HR REPORT: The Returning Workforce: To Mandate or Not to Mandate

Mark Broth, Esq. and Anna Cole, Esq.

The information contained in this article is not intended as legal advice and may no longer be accurate due to changes in the law. Consult NHMA's legal services or your municipal attorney.

As New Hampshire’s towns and cities work to reopen in-person services, despite the ongoing pandemic, many are confronting a basic question: Can I require my employees to report to the workplace?  In short, and as attorneys love to respond, it depends. 

As a threshold consideration and as addressed more fully in last issue’s HR Report, all employers are required to provide employees with a safe work environment.  Currently, there are no mandatory federal or state safety practices that employers must implement, but the guidelines issued by the Governor’s Office, DHHS, the CDC, and OSHA are largely consistent and should be looked to for the best practices that employers should follow before asking any employee to report to the workplace. 

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Assuming that an employer has implemented these best practices and intends to keep employees safe at the workplace, employers can expect employees to report to work.  The (not insignificant) exception is for employees who are entitled to stay out of work on a protected leave of absence under the FMLA, the Families First Coronavirus Response Act (either the Emergency Paid Sick Leave Act provisions or the Emergency Family and Medical Expansion Act provisions), the New Hampshire’s maternity leave statute, or some other applicable leave statute.  Additionally, employers are also required to consider providing reasonable accommodations to those employees with disabilities in accordance with the ADA and New Hampshire’s Law Against Discrimination (RSA 354-A).  While accommodations need to be evaluated on a case-by-case basis, they can include workplace modification or changes in policies, but can also include the opportunity to work from home or take some period of leave from work.

But what about an employee who has not identified a medical reason for refusing to report to work, but instead is simply afraid of the increased risk of contracting COVID-19 if they report to work?  What about the employee who lives with an immunocompromised family member?  What about an employee is who is healthy and over 65 years old and who is concerned about reporting to work because their age places them into a CDC-recognized high risk category?  Strictly speaking, these employees do not qualify for leave under any applicable statute, nor would they be entitled to a disability accommodation.  As they are not ill, they likely would be ineligible to use employer provided paid sick leave.  Can they be fired?  The short answer is probably yes.  An employer who has taken steps to make their workplace as safe as can be reasonably accomplished could simply instruct the employee to report to work or risk losing their position.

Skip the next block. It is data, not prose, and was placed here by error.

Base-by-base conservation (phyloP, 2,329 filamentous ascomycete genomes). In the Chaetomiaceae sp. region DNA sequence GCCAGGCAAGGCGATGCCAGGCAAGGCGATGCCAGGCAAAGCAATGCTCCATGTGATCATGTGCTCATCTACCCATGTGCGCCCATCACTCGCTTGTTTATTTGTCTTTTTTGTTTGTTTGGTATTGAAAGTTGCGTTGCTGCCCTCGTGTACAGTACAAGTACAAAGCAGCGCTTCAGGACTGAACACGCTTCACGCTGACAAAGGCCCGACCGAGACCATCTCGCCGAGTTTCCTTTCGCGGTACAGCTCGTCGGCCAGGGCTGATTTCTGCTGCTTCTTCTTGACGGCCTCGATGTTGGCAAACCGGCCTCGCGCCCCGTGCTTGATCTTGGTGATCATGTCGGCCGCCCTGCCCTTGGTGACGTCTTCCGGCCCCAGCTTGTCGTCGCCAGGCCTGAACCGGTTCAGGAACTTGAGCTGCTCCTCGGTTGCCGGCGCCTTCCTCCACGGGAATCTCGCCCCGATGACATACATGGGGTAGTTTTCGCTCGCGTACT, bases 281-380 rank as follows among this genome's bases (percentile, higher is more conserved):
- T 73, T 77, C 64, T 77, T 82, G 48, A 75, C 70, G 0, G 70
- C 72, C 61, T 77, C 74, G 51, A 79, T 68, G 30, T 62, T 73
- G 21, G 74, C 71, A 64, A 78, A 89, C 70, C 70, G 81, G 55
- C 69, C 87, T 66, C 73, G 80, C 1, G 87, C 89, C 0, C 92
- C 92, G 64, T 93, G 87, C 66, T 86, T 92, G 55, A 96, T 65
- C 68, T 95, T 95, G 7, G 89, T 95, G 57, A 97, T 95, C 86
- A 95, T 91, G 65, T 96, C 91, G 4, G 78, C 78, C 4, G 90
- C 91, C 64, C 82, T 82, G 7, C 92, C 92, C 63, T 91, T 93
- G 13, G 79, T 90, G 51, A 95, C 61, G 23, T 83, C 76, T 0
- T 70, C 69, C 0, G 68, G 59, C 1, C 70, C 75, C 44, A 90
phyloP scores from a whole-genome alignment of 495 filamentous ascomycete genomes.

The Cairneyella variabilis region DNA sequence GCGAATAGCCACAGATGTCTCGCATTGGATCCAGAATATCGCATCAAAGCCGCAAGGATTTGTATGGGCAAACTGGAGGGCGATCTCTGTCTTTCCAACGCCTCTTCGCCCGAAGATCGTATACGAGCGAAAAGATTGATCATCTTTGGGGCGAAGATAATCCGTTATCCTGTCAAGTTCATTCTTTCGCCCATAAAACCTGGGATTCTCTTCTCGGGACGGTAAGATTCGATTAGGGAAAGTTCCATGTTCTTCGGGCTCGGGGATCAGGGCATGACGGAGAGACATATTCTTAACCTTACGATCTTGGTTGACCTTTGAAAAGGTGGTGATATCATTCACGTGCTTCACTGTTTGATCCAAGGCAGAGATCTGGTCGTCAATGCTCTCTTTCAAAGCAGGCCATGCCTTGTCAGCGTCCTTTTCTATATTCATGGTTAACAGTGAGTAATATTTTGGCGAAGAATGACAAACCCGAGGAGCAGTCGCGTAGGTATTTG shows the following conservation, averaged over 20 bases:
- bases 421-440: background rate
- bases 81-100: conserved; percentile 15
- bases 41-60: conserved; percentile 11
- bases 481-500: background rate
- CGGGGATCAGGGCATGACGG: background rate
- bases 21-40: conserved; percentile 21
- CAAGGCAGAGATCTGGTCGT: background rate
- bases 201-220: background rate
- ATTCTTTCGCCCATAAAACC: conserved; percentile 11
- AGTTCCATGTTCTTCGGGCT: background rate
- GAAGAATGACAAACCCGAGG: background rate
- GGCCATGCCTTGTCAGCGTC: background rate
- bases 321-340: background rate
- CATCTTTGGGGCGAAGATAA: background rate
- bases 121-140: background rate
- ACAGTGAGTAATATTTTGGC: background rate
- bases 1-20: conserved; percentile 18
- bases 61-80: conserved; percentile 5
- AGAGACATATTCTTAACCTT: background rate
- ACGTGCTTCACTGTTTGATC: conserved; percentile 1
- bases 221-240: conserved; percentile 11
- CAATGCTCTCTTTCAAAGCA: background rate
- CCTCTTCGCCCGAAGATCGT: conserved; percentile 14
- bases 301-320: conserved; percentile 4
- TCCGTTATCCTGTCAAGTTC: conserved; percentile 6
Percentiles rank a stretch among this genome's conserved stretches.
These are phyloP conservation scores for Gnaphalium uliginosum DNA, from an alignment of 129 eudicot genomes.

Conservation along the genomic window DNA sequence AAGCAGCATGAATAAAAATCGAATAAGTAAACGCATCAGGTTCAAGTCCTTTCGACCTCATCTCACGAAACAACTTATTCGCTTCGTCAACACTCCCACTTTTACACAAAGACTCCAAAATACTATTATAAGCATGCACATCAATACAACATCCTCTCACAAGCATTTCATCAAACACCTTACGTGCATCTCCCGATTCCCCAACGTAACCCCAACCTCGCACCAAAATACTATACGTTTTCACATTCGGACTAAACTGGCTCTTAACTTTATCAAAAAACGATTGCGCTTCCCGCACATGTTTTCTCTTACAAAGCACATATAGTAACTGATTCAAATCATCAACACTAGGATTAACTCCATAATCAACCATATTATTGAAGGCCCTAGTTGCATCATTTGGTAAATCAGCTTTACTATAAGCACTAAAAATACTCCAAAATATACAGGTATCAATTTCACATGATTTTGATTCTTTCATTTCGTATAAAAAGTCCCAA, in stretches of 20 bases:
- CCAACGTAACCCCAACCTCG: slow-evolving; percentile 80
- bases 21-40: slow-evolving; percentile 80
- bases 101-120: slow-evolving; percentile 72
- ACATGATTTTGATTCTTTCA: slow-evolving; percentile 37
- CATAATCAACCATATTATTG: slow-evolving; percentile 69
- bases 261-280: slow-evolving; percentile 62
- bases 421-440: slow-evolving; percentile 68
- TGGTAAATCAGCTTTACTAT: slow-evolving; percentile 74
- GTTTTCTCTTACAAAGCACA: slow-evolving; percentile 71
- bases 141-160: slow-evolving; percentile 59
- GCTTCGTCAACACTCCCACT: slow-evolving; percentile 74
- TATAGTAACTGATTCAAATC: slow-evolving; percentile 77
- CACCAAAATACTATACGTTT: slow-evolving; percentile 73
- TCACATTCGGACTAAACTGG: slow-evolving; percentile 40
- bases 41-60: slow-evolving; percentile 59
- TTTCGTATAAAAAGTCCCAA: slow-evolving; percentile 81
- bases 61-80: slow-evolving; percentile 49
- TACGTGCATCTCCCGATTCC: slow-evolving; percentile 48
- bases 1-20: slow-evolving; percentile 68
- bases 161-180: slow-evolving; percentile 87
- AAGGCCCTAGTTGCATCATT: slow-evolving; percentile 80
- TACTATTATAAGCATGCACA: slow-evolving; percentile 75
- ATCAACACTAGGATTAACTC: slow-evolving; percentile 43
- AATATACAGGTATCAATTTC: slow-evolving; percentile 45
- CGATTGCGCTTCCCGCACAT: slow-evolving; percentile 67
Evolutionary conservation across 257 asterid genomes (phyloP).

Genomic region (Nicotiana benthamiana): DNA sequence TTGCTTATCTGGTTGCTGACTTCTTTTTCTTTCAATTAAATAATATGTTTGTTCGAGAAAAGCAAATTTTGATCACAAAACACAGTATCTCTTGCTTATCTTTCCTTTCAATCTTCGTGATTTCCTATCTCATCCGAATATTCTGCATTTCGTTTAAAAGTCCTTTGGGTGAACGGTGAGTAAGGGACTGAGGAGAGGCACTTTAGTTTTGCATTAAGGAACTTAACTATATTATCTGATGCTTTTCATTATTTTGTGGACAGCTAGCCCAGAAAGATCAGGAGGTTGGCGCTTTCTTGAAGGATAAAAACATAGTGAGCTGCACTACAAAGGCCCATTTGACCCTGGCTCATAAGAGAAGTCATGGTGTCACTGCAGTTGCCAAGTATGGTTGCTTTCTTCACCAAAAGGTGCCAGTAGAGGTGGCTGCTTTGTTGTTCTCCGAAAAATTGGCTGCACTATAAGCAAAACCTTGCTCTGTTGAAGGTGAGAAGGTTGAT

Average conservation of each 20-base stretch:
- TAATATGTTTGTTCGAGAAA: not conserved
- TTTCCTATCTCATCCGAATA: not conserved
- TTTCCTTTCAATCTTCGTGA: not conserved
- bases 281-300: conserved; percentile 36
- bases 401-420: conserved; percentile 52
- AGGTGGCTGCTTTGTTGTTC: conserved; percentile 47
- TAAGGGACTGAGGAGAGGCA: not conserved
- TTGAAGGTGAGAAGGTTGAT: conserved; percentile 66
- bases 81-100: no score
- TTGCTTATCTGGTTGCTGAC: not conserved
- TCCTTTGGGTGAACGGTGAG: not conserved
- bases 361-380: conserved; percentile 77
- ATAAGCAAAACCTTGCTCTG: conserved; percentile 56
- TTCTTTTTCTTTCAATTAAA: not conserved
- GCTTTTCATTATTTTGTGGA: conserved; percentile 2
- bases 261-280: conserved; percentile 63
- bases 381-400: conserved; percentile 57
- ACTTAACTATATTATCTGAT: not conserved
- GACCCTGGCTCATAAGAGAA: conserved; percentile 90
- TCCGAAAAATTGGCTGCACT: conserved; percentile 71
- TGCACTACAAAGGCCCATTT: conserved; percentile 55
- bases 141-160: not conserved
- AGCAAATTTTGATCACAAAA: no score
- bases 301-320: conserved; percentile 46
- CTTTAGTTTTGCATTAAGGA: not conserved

However, even if an employer can lawfully mandate such employees to return to the workplace, significant thought should be given to whether the employer should follow that path.  Employers should be mindful that just six months ago, New Hampshire had one of the lowest unemployment rates in the nation and it was increasingly difficult to find police officers, firefighters, EMS, public works, and other necessary employees.  Given the state’s low rate of population growth, those challenges may continue.  In these times, employers are prudently exploring non-traditional work arrangements to avoid losing valuable institutional knowledge and other skill-sets (or even simply to avoid a catastrophic staffing shortage that would effectively prevent operation) in the event employees ultimately feel that they would prefer to resign than run the risk of infection.  While some municipalities may ultimately determine that many of their services can only be successfully provided with in-person staff, others may discover innovative arrangements that allow some work to be provided effectively without the employee reporting to the physical workplace.  Where possible, such arrangements also have the ancillary benefit of fostering among impacted employees a deeper commitment to the employer because they will feel valued, heard, and respected during these difficult times.

Mark Broth and Anna Cole are members of Drummond Woodsum’s Labor and Employment Group.  Their practice focuses on the representation of private and public employers in all aspects of the employer-employee relationship. This is not a legal document nor is it intended to serve as legal advice or a legal opinion.  Drummond Woodsum & MacMahon, P.A. makes no representations that this is a complete or final description or procedure that would ensure legal compliance and does not intend that the reader should rely on it as such. “Copyright 2020 Drummond Woodsum.  These materials may not be reproduced without prior written permission.”